None of that slowed KSTP down. The report pointed out that naturopathic medicine is unregulated in Wisconsin and centered on Cheryl's "story of pain, anxiety, naturopathy, and a suicide attempt."
Anderson didn't return home until 9:30 p.m., half an hour before the broadcast, and considered skipping the story. But she watched, and as she sat through the program, became emotional.
"The hype was more important than the truth," Anderson says. "I just cried and cried and cried."
Anderson fumed on her blog the next morning.
"The jackals at KSTP5 news tried to defame us with a story of near death by using a seriously mentally ill former client of ours," Anderson wrote.
A week later, she was still indignant about the report.
"No one has the right to walk into your life and make false claims and outright lies and fabrications to drum up sympathy for a self-proclaimed master victim, nor do the jackals of the news media have the right to publish it without even the most minimal foundation," Anderson blogged.
Tilton referred Anderson to his friend Pat Tierney, a veteran St. Paul attorney.
"It's impossible for a lawyer who represents a defamation victim to know whether it's a good case or not until we know what the TV station knew," Tierney says. "It's a guessing game. You have to size up clients, and it's a gut call which case you take."
Tierney decided to take Anderson's case on, believing that she had been wronged by KSTP. He began drafting a summons and complaint.
But before Tierney could serve the station or the Blahas, Anderson was served with a lawsuit herself.
Cheryl Blaha filed a complaint in St. Croix County alleging nine counts against Susan Anderson. She claimed invasion of privacy as a result of Anderson's blog posts and alleged that Anderson misrepresented herself as a "doctor."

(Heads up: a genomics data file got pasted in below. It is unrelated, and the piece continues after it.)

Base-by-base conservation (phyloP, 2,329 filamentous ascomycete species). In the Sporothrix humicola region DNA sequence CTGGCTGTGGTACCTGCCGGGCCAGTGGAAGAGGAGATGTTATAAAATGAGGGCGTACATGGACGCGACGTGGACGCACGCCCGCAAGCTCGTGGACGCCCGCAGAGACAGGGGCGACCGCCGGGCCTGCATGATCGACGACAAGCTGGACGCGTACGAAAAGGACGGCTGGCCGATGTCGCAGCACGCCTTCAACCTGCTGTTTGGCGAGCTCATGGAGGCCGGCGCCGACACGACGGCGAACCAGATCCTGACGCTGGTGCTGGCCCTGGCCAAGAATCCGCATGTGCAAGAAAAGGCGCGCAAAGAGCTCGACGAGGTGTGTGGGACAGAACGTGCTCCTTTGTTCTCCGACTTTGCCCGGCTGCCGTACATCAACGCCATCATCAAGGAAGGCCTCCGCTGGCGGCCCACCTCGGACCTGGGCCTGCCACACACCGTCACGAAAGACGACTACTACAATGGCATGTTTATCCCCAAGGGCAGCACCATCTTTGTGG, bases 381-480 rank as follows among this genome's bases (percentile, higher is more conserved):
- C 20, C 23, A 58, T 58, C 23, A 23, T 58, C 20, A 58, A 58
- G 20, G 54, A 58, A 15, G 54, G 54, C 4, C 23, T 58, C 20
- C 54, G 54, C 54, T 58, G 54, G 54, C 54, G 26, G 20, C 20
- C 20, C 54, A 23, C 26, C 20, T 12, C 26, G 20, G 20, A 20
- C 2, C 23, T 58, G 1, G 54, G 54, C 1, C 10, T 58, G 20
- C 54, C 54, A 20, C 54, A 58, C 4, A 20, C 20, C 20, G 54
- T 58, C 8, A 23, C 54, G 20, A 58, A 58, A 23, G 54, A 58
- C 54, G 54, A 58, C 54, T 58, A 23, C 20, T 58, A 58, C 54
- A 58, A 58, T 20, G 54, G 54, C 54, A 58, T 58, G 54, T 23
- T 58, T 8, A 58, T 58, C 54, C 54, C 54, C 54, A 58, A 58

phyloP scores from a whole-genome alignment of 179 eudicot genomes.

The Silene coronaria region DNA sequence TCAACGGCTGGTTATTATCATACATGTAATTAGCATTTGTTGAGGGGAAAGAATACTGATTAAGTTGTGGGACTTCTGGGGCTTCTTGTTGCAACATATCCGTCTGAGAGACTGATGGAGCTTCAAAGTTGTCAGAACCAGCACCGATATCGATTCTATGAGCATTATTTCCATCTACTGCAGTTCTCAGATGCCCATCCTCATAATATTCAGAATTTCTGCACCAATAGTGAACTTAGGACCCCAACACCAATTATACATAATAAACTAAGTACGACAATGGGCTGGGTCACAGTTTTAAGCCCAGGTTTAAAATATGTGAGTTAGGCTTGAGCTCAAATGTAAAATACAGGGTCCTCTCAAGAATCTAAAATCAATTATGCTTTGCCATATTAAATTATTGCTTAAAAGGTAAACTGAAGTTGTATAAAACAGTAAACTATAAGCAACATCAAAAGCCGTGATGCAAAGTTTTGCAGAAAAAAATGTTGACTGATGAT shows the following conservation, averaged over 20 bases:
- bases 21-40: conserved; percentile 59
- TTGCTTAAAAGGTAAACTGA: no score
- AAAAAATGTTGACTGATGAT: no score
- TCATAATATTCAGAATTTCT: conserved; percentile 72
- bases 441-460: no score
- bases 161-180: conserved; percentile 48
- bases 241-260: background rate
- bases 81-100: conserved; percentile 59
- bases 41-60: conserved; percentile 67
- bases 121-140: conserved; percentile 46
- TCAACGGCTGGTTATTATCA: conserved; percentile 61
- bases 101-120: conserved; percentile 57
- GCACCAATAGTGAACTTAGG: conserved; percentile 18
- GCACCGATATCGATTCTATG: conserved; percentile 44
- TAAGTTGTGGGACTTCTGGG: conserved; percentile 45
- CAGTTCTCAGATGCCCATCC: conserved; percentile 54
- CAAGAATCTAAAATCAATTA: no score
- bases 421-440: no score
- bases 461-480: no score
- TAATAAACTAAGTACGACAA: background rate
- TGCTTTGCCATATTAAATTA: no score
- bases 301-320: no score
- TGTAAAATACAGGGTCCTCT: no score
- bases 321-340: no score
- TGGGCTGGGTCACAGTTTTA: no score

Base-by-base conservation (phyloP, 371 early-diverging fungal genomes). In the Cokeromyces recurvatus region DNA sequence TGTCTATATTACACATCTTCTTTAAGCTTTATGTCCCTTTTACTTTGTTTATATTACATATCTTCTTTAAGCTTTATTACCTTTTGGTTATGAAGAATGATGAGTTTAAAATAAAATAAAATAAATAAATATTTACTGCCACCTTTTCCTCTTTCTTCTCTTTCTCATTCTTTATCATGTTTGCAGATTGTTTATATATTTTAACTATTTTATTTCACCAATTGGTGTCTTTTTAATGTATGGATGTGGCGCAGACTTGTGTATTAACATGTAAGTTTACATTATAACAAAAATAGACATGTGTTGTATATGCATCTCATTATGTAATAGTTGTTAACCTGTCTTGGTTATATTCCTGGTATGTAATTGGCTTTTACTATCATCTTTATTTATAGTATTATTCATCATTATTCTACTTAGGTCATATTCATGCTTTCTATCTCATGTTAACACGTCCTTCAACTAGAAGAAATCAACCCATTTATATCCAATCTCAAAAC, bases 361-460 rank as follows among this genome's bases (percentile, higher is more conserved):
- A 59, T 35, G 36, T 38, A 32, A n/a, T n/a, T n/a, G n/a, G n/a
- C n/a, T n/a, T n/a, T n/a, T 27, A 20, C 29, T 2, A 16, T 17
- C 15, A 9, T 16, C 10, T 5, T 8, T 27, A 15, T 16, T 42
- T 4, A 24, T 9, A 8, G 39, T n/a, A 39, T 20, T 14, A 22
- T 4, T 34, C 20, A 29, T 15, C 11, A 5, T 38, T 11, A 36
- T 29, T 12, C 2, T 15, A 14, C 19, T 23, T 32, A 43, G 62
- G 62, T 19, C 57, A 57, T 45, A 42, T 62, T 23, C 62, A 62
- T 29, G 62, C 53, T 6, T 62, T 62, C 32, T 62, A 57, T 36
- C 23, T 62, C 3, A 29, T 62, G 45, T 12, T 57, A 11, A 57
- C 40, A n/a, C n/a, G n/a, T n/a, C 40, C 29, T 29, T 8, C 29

Tierney thought it telling that the couple didn't sue for defamation.
"They would have had to prove that what Sue said wasn't true," Tierney says. "They couldn't prove that so they tried invasion of privacy."
Anderson fought the Blahas all the way to court in April 2011. Cheryl waived her right to a jury trial and Judge Eric Lundell heard testimony in the case for two days before ruling in Anderson's favor.
In his findings of fact, Lundell found that Cheryl "has a history of psychiatric and psychological problems beginning at age 12 and has received ongoing psychological and psychiatric treatment ever since she was a teenager."
He found that Anderson didn't de-prescribe Blaha's Klonopin or misrepresent herself as a doctor. Ominously for KSTP, Judge Lundell declared that the station "falsely accused Susan Anderson of being responsible for Cheryl Blaha's April 2007 suicide attempt."
It was a total victory for Anderson.
"Every single detail, every single count, every single issue," Anderson boasts. "We won it hands down."
As the Wisconsin lawsuit began winding down, Anderson went on the offensive, filing a lawsuit against KSTP and the Blahas alleging defamation. That meant another round of bruising depositions.
Cheryl Blaha refused to state her name for the record when Pat Tierney tried to take her deposition in Anderson's lawsuit against KSTP.
"Oh, come on," Blaha protested in her attorney's office.